3. Ballare CL, Scopel AL, Sanchez RA (1990) Far-red radiation from adjacent leaves: An early signal of competition in plant canopies. Science 247:329–332Google Scholar
  4. Bazzaz FA (1979) The physiological ecology of plant succession. Ann Rev Ecol Syst 10:351–371Google Scholar
  5. Bazzaz FA, Pickett STA (1980) Physiological ecology of tropical succession: A comparative review. Ann Rev Ecol Syst 11:287–310Google Scholar
  6. Bazzaz FA, Carlson RW (1982) Photosynthetic acclimation to variability in the light environment of early and late successional plants. Oecologia 54:313–316Google Scholar
  7. Bjorkman O (1981) Responses to different quantum flux densities. In: Lange OL, Nobel PS, Osmond CB, Ziegler H (eds) Encyclopedia of Plant Physiology, Vol 12A. Plant Physiological Ecology I. Springer, Berlin Heidelberg New York, pp 57–107Google Scholar
  8. Bjorkman O, Ludlow MM (1972) Characterization of the light climate on the floor of a Queensland rainforest. Carnegie Inst Washington Yearbook 71:85–94Google Scholar
  9. Bjorkman O, Boardman NK, Anderson JM, Thorne SW, Goodchild DJ, Pyliotis NA (1972a) Effect of light intensity during growth of Atriplex patula on the capacity of photosynthetic reactions, chloroplast components and structure. Carnegie Inst Washington Yearbook 71:115–135Google Scholar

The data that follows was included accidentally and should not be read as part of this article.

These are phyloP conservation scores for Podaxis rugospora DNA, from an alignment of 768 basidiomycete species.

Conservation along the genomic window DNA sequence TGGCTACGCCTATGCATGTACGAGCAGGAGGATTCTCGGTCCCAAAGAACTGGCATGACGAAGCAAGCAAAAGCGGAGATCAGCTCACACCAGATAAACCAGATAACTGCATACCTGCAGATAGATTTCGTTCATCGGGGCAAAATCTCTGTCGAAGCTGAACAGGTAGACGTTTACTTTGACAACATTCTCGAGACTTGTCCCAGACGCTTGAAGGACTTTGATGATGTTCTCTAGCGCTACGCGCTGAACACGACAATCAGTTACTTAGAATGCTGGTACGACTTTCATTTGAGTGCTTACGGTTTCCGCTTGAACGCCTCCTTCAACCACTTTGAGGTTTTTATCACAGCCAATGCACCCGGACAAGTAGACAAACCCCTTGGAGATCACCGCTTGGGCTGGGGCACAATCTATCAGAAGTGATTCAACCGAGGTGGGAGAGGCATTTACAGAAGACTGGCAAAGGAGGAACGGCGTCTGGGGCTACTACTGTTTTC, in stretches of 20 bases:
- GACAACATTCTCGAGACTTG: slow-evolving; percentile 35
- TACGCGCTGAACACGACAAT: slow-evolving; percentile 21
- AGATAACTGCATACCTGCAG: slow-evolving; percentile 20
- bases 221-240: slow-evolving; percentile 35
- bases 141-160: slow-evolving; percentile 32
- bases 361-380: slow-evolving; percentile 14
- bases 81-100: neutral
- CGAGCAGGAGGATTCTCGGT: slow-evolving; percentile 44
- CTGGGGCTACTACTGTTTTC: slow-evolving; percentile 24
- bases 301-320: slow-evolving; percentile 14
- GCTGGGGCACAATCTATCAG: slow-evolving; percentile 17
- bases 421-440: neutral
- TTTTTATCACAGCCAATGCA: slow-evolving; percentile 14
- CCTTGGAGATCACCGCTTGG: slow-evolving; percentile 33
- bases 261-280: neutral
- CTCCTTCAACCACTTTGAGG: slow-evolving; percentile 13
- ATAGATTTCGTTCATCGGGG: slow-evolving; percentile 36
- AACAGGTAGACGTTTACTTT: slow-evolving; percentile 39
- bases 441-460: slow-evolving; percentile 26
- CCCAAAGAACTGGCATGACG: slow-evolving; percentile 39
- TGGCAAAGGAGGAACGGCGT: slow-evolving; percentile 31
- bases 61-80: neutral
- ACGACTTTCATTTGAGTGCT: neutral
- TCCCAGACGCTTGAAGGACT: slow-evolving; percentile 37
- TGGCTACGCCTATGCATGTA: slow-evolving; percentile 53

10. Bjorkman O, Ludlow MM, Morrow PA (1972b) Photosynthetic performance of two rainforest species in their native habitat and analysis of their gas exchange. Carnegie Inst Washington Yearbook 71:94–102Google Scholar
  11. Boardman NK (1977) Comparative photosynthesis of sun and shade plants. Ann Rev Plant Physiol 28:355–377Google Scholar
  12. Caemmerer S von, Farquhar GD (1981) Some relationships between the biochemistry of photosynthesis and the gas exchange of leaves. Planta 153:376–387Google Scholar
  13. Chazdon RL, Fetcher N (1984) Photosynthetic light environments in a lowland tropical rain forest in Costa Rica. J Ecol 72:553–564Google Scholar
  14. Corre WJ (1983a) Growth and morphogenesis of sun and shade plants I. The influence of light intensity. Acta Bot Neerl 32:49–62Google Scholar
  15. Corre WJ (1983b) Growth and morphogenesis of sun and shade plants II. The influence of light quality. Acta Bot Neerl 32:185–202Google Scholar
  16. Fetcher N, Strain BR, Oberbauer SF (1983) Effects of light regime on the growth, leaf morphology, and water relations of seedlings of two species of tropical trees. Oecologia 58:314–319Google Scholar
  17. Holmes MG (1984) Light sources. In: Smith H, Holmes MG (eds) Techniques in Photomorphogenesis. Academic Press, London, pp 43–79Google Scholar